Administrators in the Monett R-1 School District presented improvement plans for each campus at the November meeting of the Board of Education.
Each of the proposals focused on improving student achievement. Staff development and retention also ranked as priorities.
Principal Susie Gasser indicated faculty hopes to increase the number of second graders qualifying as improving on the Terra Nova test by 5 percent in both reading and math. An ambitious goal seeks to see first graders increase their baseline math scores from 56 to 80 percent on the average.
The new developmental reading assessment test is in use for second through sixth grades. The test shows if a child is reading at a level expected for his or her grade and offers specifics on where the child may be lacking, so the teacher can take corrective steps. Gasser targeted growth in reading for first graders to improve on average by at least halfway through the school year.
Gasser hoped to retain 90 percent of the certified staff, 40 of 44 teachers, for the coming school year. A major emphasis continued to focus on faculty participation in the professional learning community (PLC), data analysis on student performance and team building efforts with colleagues.
Central Park Elementary
Principal Annette Cozort provided specific numbers for the kind of test performance faculty wants to improve. In communication arts, she wants to see 28 students move from basic scores on the state tests to the higher proficient level and lower the number scoring below basic by four. In math, the goal is to move 48 students from basic to proficient performance and reduce the number below basic by six.
Strategies include analyzing the data on student performance gathered in the annual state tests and applying intervention for all students to improve their learning. Preliminary tests provided by the Reading Street program and a minimum of three tests in math during the year will further show how students have grasped their lessons.
One of the goals calls for providing interpreters for all school activities. Assistant Superintendent Julie Germann said the district has done this for years on most activities where parents participate. Germann hoped bringing more interpreters will provide a better opportunity for parents who may not fully grasp the language to enjoy coming to school and interacting with their children.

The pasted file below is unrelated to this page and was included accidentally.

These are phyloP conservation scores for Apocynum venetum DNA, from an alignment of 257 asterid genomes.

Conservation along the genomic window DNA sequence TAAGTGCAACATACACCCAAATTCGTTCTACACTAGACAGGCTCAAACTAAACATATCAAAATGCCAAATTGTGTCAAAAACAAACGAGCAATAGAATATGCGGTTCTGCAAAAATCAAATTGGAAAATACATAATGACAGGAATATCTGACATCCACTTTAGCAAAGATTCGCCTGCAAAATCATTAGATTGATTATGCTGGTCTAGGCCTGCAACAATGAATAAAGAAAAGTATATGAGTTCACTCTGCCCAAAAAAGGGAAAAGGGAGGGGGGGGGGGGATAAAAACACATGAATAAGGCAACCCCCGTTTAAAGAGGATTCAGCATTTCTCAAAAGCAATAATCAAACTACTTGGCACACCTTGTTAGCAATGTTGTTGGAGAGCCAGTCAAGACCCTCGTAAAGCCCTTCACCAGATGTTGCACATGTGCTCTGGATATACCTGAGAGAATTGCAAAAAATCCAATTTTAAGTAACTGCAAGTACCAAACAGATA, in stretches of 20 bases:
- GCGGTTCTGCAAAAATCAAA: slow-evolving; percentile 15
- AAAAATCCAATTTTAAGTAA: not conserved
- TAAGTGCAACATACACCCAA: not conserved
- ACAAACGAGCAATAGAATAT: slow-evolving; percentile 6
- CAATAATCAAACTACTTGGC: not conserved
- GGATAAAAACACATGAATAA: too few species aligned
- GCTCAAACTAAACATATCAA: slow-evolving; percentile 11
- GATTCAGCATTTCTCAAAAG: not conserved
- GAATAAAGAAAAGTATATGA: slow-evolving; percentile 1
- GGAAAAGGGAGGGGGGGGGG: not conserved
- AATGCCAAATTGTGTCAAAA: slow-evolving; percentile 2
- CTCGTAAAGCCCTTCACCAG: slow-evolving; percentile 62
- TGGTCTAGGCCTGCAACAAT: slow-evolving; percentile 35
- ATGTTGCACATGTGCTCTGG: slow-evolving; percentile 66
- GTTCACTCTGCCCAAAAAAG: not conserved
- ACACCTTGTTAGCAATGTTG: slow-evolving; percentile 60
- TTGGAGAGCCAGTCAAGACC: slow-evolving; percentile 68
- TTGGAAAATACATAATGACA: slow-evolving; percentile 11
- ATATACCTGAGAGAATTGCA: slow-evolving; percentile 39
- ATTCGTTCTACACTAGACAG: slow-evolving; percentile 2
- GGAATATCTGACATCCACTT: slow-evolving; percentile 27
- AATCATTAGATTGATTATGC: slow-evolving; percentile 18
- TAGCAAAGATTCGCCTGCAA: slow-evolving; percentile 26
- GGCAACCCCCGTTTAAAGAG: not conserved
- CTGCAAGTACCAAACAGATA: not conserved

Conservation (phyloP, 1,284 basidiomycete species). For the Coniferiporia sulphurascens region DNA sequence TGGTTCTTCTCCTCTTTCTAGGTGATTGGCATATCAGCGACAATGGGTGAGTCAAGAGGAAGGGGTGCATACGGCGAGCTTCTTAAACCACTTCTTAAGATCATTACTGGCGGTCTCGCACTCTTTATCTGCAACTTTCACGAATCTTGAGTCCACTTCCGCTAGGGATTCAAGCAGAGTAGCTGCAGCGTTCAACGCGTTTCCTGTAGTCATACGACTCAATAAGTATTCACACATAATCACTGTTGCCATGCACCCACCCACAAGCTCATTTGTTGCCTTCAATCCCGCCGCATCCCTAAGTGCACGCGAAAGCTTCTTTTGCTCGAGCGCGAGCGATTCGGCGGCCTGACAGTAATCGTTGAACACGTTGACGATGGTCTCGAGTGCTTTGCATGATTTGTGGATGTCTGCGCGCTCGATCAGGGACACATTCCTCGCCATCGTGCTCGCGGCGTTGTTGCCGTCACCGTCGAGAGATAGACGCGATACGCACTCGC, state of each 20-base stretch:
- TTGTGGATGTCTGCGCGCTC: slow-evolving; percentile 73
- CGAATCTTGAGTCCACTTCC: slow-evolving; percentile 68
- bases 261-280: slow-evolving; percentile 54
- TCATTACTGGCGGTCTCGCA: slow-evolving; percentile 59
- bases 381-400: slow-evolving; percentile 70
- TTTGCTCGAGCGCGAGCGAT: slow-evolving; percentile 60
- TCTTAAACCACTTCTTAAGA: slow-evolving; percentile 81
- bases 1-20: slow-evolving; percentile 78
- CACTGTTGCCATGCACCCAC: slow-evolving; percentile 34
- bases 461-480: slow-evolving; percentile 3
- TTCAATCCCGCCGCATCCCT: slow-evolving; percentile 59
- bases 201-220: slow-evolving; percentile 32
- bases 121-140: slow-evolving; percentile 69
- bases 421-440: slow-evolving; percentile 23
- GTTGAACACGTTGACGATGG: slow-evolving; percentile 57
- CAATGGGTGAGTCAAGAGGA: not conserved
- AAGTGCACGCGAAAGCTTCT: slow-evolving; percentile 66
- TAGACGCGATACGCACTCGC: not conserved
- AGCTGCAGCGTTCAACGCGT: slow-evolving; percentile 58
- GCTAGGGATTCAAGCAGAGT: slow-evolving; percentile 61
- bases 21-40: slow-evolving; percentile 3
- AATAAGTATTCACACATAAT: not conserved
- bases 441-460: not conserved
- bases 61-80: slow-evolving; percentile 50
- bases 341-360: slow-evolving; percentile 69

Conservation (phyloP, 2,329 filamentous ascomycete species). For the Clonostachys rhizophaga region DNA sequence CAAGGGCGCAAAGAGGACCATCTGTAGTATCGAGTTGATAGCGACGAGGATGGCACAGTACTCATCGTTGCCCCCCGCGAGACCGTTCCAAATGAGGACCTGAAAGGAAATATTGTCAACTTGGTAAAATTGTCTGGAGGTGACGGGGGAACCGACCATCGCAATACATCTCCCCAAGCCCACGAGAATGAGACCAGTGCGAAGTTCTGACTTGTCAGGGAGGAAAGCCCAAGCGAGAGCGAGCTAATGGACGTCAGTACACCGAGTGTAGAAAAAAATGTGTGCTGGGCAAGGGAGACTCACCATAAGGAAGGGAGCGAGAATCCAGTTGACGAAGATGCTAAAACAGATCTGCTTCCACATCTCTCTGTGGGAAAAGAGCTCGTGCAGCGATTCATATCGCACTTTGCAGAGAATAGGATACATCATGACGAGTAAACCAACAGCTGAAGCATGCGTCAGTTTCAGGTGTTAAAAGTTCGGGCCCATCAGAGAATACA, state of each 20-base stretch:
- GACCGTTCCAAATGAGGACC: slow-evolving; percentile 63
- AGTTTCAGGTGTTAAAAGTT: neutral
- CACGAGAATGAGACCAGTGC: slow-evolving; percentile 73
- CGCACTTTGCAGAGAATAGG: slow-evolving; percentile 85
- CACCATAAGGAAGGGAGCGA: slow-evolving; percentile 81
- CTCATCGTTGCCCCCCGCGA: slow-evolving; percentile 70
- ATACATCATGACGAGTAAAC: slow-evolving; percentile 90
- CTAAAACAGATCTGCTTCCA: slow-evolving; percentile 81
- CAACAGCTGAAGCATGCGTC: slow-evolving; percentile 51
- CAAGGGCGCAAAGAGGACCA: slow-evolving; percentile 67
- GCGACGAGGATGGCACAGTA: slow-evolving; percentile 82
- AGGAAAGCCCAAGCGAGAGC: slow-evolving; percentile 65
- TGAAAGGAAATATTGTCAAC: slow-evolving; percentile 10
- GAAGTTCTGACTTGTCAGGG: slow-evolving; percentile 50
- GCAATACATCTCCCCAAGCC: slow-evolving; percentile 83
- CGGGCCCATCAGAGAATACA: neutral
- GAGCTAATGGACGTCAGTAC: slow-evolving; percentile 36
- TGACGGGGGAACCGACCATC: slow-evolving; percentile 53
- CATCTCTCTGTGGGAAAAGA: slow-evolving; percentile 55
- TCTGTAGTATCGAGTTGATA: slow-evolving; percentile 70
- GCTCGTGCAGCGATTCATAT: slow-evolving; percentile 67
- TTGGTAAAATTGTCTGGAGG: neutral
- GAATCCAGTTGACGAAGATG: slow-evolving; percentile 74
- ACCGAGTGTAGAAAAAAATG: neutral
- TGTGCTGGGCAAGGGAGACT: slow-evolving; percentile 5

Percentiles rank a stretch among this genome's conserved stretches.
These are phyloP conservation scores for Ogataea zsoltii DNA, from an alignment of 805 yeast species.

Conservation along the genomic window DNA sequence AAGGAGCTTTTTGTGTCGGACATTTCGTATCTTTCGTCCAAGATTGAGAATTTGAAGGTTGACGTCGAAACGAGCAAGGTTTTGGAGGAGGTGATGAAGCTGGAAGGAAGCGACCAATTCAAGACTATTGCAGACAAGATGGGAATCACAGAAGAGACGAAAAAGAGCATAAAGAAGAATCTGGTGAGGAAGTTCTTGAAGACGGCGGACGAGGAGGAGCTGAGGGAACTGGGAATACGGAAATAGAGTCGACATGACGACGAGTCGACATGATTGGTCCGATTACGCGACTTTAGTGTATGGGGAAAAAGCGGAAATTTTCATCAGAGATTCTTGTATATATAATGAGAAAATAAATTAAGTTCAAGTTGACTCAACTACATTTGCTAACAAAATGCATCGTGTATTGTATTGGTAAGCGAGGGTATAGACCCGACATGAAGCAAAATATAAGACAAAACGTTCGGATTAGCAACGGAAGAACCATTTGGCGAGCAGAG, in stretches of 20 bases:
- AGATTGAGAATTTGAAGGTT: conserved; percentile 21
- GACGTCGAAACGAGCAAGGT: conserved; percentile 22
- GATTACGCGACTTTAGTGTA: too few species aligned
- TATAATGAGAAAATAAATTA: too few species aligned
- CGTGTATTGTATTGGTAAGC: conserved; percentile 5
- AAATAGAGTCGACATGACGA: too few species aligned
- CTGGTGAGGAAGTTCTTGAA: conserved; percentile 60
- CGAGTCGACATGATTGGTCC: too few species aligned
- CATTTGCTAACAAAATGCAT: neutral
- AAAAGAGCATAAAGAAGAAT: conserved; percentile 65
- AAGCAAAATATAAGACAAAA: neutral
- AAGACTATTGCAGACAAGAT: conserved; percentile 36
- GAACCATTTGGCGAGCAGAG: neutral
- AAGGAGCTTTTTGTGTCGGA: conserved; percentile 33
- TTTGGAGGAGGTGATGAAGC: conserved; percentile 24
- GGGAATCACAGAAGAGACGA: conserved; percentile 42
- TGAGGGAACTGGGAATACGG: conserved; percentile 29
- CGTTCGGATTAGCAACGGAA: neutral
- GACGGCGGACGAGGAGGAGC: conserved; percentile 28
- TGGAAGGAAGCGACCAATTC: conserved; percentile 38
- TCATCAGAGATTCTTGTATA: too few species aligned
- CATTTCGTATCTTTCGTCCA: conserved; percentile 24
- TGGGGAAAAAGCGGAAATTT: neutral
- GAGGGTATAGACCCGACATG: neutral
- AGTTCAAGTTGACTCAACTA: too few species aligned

Principal Peg Bryan hoped to see a 10 percent improvement in state test scores for all the subgroups in the school in both communication arts and math. Another goal called for promoting a safe and productive learning environment that would increase positive student social and academic behavior, thus reducing office referrals by 25 percent.
At each of the elementary campuses, principals emphasized the professional learning community. Networking among faculty remains a key to providing support, collaboration on assessing students and correcting learning shortfalls, done during the regular school day.
Monett Middle School
Principal Dr. Jonathan Apostol targeted increasing the number of students scoring at or above the proficient level on all areas of the state test by 5 percent in the current year. Moreover, Apostol wants to reduce the percentage of students getting D's and F's by 10 percent per quarter.
Germann said the middle school falls between two approaches. The high school uses end-of-course exams to show if a student has an essential skill or not. The more traditional approach for lower grades has students performing a number of homework assignments then taking a test with failure riding on that test. Homework and behavior become more pivotal in failing grades.
Germann said the middle school teachers will be working on merging the two strategies while resolving failure issues.
Monett High School
Principal David Steward has the top goal of raising end-of-course exam index scores above state averages and rank the school in the top three of the Big 8 Conference this year. Steward also wants to see college entrance exam scores and subject area scores at or above the state average by the 2011-12 school year. He targeted advance placement scores to rise to where 45 percent of AP exams will qualify for college credits by the 2012-13 school year.
One difficulty seen at the high school has been a graduation rate below 85 percent in recent years, under the state average. Steward hopes to raise the rate to 90 percent by the graduating class of 2013.
Germann said conversations with other schools about how they have sustained a higher graduation rate have shown some problems come from attitude and others from a lack of alternative education options. The district has resources available from the Southwest Area Career Center (SWACC) as an option for students who may lose hope or interest,
Also, the state legislature has now determined the mandatory attendance age in school should move from 16 to 17. Germann hoped having students longer would provide more chances to overcome a lack of interest. Steward emphasized using strategies from High Schools That Work as further ways to help students excel.
Both Steward and Career Center Director Brad Hanson reported that developing more dual credit opportunities is a priority as a way to motivate students and give them a head start on college.
Hanson wants to see more than 67 percent of students completing Career Center classes pass the technical attainment tests in their area of study, an increase of 5 percent over the previous two-year average. He targeted improving the SWACC student graduation and completion rate to 95 percent by May 2013.
Completing accreditation efforts with the North Center Accreditation program continues as a primary goal for the Career Center.